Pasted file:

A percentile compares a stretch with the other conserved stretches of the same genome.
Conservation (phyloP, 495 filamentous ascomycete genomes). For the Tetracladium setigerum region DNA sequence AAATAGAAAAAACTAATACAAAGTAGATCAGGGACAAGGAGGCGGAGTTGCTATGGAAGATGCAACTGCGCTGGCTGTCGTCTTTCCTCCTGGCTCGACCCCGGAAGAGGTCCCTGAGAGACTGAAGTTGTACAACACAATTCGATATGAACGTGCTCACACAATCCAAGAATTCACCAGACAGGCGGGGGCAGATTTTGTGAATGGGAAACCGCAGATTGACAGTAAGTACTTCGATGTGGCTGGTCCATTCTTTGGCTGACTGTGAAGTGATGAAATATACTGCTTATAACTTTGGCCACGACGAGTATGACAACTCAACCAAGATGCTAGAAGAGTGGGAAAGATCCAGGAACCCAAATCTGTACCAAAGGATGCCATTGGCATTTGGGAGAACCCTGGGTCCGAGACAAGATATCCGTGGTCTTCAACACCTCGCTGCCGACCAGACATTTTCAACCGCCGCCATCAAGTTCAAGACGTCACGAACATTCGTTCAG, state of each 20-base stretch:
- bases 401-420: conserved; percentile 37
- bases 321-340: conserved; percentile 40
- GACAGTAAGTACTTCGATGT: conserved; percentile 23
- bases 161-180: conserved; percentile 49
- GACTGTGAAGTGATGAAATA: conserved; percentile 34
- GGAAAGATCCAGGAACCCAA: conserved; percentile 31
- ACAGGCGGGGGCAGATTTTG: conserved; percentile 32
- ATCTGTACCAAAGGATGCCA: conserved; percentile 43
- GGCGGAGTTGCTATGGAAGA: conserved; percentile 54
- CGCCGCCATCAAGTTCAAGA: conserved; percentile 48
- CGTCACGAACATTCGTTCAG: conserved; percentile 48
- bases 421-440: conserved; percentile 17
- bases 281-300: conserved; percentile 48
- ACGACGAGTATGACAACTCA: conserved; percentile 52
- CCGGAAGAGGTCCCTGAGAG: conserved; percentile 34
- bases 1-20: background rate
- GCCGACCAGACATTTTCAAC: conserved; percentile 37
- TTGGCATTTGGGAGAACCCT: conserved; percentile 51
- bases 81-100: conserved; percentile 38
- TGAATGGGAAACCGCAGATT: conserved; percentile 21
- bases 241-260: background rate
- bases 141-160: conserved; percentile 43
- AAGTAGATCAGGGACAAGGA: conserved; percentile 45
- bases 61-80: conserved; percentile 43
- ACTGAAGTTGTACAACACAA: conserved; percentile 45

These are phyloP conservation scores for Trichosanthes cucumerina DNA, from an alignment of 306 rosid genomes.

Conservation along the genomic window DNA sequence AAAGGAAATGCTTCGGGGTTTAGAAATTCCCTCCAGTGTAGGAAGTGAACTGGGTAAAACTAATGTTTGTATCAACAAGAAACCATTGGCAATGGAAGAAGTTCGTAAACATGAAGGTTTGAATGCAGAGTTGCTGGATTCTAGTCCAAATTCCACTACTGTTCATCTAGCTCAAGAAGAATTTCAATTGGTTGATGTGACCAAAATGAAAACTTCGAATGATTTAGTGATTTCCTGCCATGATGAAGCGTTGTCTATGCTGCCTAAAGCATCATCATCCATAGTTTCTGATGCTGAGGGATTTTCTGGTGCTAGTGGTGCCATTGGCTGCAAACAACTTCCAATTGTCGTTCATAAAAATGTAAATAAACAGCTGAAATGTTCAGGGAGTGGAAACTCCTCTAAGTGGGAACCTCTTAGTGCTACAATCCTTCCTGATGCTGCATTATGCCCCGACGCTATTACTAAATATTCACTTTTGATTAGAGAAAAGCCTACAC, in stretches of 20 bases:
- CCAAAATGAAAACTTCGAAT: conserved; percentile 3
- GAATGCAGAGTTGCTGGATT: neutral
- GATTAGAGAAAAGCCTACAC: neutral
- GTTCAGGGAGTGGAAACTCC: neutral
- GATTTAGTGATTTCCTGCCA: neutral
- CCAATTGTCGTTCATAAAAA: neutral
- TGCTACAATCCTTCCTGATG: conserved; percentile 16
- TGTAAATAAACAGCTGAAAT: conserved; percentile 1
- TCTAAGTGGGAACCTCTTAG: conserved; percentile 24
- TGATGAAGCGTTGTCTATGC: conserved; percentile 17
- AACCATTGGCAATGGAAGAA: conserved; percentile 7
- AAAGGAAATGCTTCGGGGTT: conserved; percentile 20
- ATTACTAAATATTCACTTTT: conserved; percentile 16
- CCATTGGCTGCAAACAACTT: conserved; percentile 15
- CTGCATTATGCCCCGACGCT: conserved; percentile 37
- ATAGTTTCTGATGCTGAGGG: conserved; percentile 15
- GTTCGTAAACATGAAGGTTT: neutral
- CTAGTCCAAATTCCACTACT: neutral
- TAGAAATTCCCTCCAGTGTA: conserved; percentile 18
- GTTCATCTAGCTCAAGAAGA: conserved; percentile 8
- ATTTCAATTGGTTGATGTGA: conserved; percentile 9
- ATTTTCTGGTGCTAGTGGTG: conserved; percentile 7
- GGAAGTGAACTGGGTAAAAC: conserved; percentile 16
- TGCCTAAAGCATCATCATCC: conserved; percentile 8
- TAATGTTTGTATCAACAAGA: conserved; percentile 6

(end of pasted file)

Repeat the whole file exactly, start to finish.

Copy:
A percentile compares a stretch with the other conserved stretches of the same genome.
Conservation (phyloP, 495 filamentous ascomycete genomes). For the Tetracladium setigerum region DNA sequence AAATAGAAAAAACTAATACAAAGTAGATCAGGGACAAGGAGGCGGAGTTGCTATGGAAGATGCAACTGCGCTGGCTGTCGTCTTTCCTCCTGGCTCGACCCCGGAAGAGGTCCCTGAGAGACTGAAGTTGTACAACACAATTCGATATGAACGTGCTCACACAATCCAAGAATTCACCAGACAGGCGGGGGCAGATTTTGTGAATGGGAAACCGCAGATTGACAGTAAGTACTTCGATGTGGCTGGTCCATTCTTTGGCTGACTGTGAAGTGATGAAATATACTGCTTATAACTTTGGCCACGACGAGTATGACAACTCAACCAAGATGCTAGAAGAGTGGGAAAGATCCAGGAACCCAAATCTGTACCAAAGGATGCCATTGGCATTTGGGAGAACCCTGGGTCCGAGACAAGATATCCGTGGTCTTCAACACCTCGCTGCCGACCAGACATTTTCAACCGCCGCCATCAAGTTCAAGACGTCACGAACATTCGTTCAG, state of each 20-base stretch:
- bases 401-420: conserved; percentile 37
- bases 321-340: conserved; percentile 40
- GACAGTAAGTACTTCGATGT: conserved; percentile 23
- bases 161-180: conserved; percentile 49
- GACTGTGAAGTGATGAAATA: conserved; percentile 34
- GGAAAGATCCAGGAACCCAA: conserved; percentile 31
- ACAGGCGGGGGCAGATTTTG: conserved; percentile 32
- ATCTGTACCAAAGGATGCCA: conserved; percentile 43
- GGCGGAGTTGCTATGGAAGA: conserved; percentile 54
- CGCCGCCATCAAGTTCAAGA: conserved; percentile 48
- CGTCACGAACATTCGTTCAG: conserved; percentile 48
- bases 421-440: conserved; percentile 17
- bases 281-300: conserved; percentile 48
- ACGACGAGTATGACAACTCA: conserved; percentile 52
- CCGGAAGAGGTCCCTGAGAG: conserved; percentile 34
- bases 1-20: background rate
- GCCGACCAGACATTTTCAAC: conserved; percentile 37
- TTGGCATTTGGGAGAACCCT: conserved; percentile 51
- bases 81-100: conserved; percentile 38
- TGAATGGGAAACCGCAGATT: conserved; percentile 21
- bases 241-260: background rate
- bases 141-160: conserved; percentile 43
- AAGTAGATCAGGGACAAGGA: conserved; percentile 45
- bases 61-80: conserved; percentile 43
- ACTGAAGTTGTACAACACAA: conserved; percentile 45

These are phyloP conservation scores for Trichosanthes cucumerina DNA, from an alignment of 306 rosid genomes.

Conservation along the genomic window DNA sequence AAAGGAAATGCTTCGGGGTTTAGAAATTCCCTCCAGTGTAGGAAGTGAACTGGGTAAAACTAATGTTTGTATCAACAAGAAACCATTGGCAATGGAAGAAGTTCGTAAACATGAAGGTTTGAATGCAGAGTTGCTGGATTCTAGTCCAAATTCCACTACTGTTCATCTAGCTCAAGAAGAATTTCAATTGGTTGATGTGACCAAAATGAAAACTTCGAATGATTTAGTGATTTCCTGCCATGATGAAGCGTTGTCTATGCTGCCTAAAGCATCATCATCCATAGTTTCTGATGCTGAGGGATTTTCTGGTGCTAGTGGTGCCATTGGCTGCAAACAACTTCCAATTGTCGTTCATAAAAATGTAAATAAACAGCTGAAATGTTCAGGGAGTGGAAACTCCTCTAAGTGGGAACCTCTTAGTGCTACAATCCTTCCTGATGCTGCATTATGCCCCGACGCTATTACTAAATATTCACTTTTGATTAGAGAAAAGCCTACAC, in stretches of 20 bases:
- CCAAAATGAAAACTTCGAAT: conserved; percentile 3
- GAATGCAGAGTTGCTGGATT: neutral
- GATTAGAGAAAAGCCTACAC: neutral
- GTTCAGGGAGTGGAAACTCC: neutral
- GATTTAGTGATTTCCTGCCA: neutral
- CCAATTGTCGTTCATAAAAA: neutral
- TGCTACAATCCTTCCTGATG: conserved; percentile 16
- TGTAAATAAACAGCTGAAAT: conserved; percentile 1
- TCTAAGTGGGAACCTCTTAG: conserved; percentile 24
- TGATGAAGCGTTGTCTATGC: conserved; percentile 17
- AACCATTGGCAATGGAAGAA: conserved; percentile 7
- AAAGGAAATGCTTCGGGGTT: conserved; percentile 20
- ATTACTAAATATTCACTTTT: conserved; percentile 16
- CCATTGGCTGCAAACAACTT: conserved; percentile 15
- CTGCATTATGCCCCGACGCT: conserved; percentile 37
- ATAGTTTCTGATGCTGAGGG: conserved; percentile 15
- GTTCGTAAACATGAAGGTTT: neutral
- CTAGTCCAAATTCCACTACT: neutral
- TAGAAATTCCCTCCAGTGTA: conserved; percentile 18
- GTTCATCTAGCTCAAGAAGA: conserved; percentile 8
- ATTTCAATTGGTTGATGTGA: conserved; percentile 9
- ATTTTCTGGTGCTAGTGGTG: conserved; percentile 7
- GGAAGTGAACTGGGTAAAAC: conserved; percentile 16
- TGCCTAAAGCATCATCATCC: conserved; percentile 8
- TAATGTTTGTATCAACAAGA: conserved; percentile 6